18. 18. Concentration-time profile of acutely administered drugs showing two phases<br />
  19. 19. Stages of status epilepticus<br />Discrete seizures <br />Merging seizures <br />Continuous ictal activity<br />Continuous ictal activity, punctuated by low voltage flat activity <br />Periodic epileptiform discharges on a quiet background <br />(Treiman et al. 1990)<br />
  20. 20. Aetiologies of status epilepticus<br />
  21. 21. Drugs and Other Substances that Can Cause Seizures<br />
  22. 22. Aetiologies of status epilepticus<br />
  23. 23. PATHOPHYSIOLOGY<br />SE requires a pool of neurones capable of initiating and sustaining abnormal firing.<br />Abnormal discharge is facilitated by loss of inhibitory synaptic transmission mediated by gamma-amino butyric acid (GABA) and sustained by excitatory transmission mediated by glutamate.<br />Postsynaptic GABA(A) and N-methyl-D-aspartate receptors have a vital role in the inhibitory and excitatory transmissions, respectively.<br />Increased neuronal activity can also lead to loss of inhibition by accelerated internalisation of the GABA(A) receptor.<br />Neuropeptide Y and galanin serve as endogenous anticonvulsants that terminate status epilepticus.<br />Brain injury from trauma, epilepsy, infections and other causes leads to increased cortical excitability and impaired seizure termination.<br />
  24. 24. PATHO PHYSIOLOGY OF SE<br />
  25. 25. Medical management <br />Oxygen and cardiorespiratory resuscitation<br />Monitoring<br />Emergency anticonvulsant therapy<br />Intravenous lines<br />Emergency investigations<br />Intravenous glucose and thiamine<br />Acidosis<br />Establish aetiology<br />Seizure and EEG monitoring<br />Long-term anticonvulsant therapy<br />
  26. 26. Diagnosis and early management ofseizures<br />
  27. 27. Protocol for drug treatment, general measures, and emergency investigations of convulsivestatus epilepticus as function of time from the onset of the seizure<br />
  28. 28. Protocol for drug treatment, general measures, and emergency investigations of convulsivestatus epilepticus as function of time from the onset of the seizure<br />
  29. 29. Diazepam vslorazepam<br />Four randomised trials of anticonvulsants in patients with status epilepticus showed that both lorazepam and diazepam are effective as initial treatment.<br />Intravenous lorazepam given by trained paramedics in prehospital settings was also found to be therapeutically beneficial.<br /> Ease of administration, longer effective duration of action and better side effect profile,most prefer lorazepam to diazepam for the initial treatment.<br />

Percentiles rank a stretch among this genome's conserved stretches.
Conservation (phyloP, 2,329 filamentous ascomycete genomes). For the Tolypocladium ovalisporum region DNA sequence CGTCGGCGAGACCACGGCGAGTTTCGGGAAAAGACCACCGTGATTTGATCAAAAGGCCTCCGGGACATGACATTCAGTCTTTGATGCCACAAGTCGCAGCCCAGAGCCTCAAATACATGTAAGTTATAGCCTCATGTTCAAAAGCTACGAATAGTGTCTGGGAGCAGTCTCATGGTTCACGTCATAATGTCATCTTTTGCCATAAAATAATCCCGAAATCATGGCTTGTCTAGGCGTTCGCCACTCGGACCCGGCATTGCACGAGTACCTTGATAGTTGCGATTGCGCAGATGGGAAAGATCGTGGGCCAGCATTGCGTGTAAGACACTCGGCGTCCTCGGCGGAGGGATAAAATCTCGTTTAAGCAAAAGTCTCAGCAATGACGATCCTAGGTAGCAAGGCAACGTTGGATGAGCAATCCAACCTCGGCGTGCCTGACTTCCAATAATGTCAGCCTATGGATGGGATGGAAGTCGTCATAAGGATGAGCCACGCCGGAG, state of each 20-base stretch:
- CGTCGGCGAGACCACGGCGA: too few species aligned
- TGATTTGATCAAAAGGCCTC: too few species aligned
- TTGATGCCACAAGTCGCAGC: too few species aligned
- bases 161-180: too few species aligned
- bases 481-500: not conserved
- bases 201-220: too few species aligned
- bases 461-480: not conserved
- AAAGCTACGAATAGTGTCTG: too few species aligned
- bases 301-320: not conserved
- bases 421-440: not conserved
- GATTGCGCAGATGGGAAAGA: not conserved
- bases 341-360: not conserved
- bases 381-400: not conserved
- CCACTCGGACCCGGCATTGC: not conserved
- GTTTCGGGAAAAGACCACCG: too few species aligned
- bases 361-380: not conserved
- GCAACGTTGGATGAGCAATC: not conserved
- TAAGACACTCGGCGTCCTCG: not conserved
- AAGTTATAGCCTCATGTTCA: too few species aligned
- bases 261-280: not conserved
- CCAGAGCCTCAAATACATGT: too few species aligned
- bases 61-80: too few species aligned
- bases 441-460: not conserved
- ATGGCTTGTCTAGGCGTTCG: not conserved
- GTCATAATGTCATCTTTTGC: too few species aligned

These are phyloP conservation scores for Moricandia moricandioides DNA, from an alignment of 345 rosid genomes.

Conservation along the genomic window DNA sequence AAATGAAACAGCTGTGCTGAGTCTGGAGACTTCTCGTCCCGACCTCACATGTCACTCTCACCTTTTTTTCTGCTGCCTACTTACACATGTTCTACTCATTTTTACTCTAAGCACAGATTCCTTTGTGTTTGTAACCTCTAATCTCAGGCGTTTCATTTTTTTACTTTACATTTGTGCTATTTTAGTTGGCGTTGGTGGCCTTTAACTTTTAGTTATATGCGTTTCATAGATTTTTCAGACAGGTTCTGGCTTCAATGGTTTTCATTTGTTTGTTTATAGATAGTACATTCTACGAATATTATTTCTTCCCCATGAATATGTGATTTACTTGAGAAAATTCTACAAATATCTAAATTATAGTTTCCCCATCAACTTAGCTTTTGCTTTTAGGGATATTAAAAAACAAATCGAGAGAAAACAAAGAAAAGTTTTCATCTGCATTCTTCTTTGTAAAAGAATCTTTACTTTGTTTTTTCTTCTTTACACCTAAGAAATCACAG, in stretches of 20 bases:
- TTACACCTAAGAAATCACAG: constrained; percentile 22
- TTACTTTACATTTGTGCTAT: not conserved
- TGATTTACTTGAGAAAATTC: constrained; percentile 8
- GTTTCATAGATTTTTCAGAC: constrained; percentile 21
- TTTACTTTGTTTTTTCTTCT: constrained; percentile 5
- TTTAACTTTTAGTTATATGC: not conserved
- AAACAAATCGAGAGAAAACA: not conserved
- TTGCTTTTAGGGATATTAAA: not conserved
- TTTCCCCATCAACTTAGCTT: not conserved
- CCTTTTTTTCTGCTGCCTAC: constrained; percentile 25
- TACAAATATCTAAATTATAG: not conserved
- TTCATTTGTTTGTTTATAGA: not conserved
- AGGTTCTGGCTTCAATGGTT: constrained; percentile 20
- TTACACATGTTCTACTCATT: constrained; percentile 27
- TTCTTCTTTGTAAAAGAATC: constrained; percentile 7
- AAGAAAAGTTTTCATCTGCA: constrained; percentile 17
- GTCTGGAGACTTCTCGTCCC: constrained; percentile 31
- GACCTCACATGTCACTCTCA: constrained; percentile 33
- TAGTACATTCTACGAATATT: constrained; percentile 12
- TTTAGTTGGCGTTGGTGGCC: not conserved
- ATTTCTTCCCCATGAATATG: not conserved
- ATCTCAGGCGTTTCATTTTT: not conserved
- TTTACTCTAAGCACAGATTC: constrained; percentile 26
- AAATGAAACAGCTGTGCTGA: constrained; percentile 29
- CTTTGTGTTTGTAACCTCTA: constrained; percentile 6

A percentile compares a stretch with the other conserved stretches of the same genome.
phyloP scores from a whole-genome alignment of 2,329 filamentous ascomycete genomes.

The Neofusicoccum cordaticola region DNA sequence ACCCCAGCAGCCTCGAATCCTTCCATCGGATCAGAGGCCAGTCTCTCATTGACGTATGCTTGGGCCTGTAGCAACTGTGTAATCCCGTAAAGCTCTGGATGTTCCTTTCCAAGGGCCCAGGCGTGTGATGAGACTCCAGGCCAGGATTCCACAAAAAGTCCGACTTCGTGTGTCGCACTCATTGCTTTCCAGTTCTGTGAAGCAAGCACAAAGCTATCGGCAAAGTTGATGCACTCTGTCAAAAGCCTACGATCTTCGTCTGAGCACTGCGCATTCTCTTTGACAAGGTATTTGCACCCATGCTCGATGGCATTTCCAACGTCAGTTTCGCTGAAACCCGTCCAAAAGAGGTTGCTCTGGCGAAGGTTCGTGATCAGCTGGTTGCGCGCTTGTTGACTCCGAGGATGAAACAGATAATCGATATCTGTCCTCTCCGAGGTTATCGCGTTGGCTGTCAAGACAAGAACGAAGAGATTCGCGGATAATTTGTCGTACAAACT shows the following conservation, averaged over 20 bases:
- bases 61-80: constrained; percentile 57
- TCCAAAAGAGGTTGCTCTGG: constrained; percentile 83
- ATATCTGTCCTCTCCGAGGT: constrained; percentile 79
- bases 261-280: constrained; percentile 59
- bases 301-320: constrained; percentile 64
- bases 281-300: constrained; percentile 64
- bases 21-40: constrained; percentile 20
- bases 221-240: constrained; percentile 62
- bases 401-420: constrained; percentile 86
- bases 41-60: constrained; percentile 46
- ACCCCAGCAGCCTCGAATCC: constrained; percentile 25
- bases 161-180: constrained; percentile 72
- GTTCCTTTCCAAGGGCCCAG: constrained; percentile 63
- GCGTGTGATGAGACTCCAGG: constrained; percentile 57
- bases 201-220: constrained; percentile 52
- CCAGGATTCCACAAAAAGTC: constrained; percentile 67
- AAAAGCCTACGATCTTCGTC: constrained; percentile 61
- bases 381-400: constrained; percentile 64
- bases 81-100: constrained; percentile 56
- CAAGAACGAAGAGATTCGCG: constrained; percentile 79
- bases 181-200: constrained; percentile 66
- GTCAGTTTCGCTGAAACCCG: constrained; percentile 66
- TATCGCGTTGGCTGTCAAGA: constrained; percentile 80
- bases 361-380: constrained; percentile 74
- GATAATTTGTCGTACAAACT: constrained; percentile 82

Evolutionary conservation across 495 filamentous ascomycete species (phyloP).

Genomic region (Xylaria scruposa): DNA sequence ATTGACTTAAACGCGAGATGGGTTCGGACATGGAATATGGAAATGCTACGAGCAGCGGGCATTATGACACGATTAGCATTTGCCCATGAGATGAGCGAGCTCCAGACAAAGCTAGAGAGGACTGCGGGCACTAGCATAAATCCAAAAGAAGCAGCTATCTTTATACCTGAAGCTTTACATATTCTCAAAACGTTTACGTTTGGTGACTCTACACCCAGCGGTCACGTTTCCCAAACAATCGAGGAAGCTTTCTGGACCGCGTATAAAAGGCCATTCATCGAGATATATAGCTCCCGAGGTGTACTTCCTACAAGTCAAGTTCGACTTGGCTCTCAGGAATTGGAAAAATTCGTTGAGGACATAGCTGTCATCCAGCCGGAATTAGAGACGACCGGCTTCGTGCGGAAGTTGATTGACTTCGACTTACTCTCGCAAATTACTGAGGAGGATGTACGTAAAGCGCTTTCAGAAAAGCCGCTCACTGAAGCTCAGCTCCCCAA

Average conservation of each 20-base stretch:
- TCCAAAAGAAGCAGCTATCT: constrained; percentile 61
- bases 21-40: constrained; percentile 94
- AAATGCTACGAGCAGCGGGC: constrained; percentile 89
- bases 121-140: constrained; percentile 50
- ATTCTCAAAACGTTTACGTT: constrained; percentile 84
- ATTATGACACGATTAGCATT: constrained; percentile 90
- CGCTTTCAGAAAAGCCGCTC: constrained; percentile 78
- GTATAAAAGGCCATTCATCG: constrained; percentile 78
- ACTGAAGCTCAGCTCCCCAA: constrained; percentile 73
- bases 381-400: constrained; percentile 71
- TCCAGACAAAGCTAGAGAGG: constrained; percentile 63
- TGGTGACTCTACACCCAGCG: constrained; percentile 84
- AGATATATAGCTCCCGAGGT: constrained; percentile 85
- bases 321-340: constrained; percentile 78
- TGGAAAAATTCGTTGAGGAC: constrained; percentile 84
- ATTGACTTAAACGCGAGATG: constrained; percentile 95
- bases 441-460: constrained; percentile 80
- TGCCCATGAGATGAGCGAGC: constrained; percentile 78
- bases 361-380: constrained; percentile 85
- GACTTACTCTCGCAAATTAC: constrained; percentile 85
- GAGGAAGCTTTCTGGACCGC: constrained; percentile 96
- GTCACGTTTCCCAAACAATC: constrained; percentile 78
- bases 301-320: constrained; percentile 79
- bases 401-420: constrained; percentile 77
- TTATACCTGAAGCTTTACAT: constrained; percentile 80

30. 30. Diazepam was effective in controlling brief (10 min) seizuresbut lost potency after prolonged (45 min) seizures in a lithium pilocarpine ,rat model of status epilepticus. <br />
  31. 31. Protocol for drug treatment, general measures, and emergency investigations of convulsivestatus epilepticus as function of time from the onset of the seizure<br />
  32. 32. phenytoin or fosphenytoin?<br />Fosphenytoin advantages.<br />It can be infused using standard intravenous solutions, whereas phenytoin should not be given in dextrose containing fluids (because of drug precipitation).<br /> It can be given intramuscularly.<br />Rate of infusion is three times as fast with fosphenytoin.<br />
  33. 33. Phenytoinvsphosphenytoin<br />
  34. 34. treatment protocol for RSE<br />
  35. 35. Protocol for drug treatment, general measures, and emergency investigations of convulsivestatus epilepticus as function of time from the onset of the seizure<br />
  36. 36. rse<br />
  37. 37. Se protocol<br />
  38. 38. Mayo Clin Protocol<br />
  39. 39. Pharmacotherapy of generalised convulsive status epilepticus<br />
  40. 40. Pharmacotherapy of generalised refractory status epilepticus<br />
  41. 41. Non-convulsive status epilepticus<br />1/3rd of all cases of SE.<br />14-24 per 100000 population per year.<br />The diagnosis of non-convulsive status epilepticus is critically dependent on EEG.<br />In patients of epilepsy,any prolonged change in personality, prolonged postictal confusion (greater than 30 min) or recent onset psychosis should be investigated.<br />Subtle manifestations such as twitching of the limbs, or facial muscles or nystagmoid eye jerking.<br />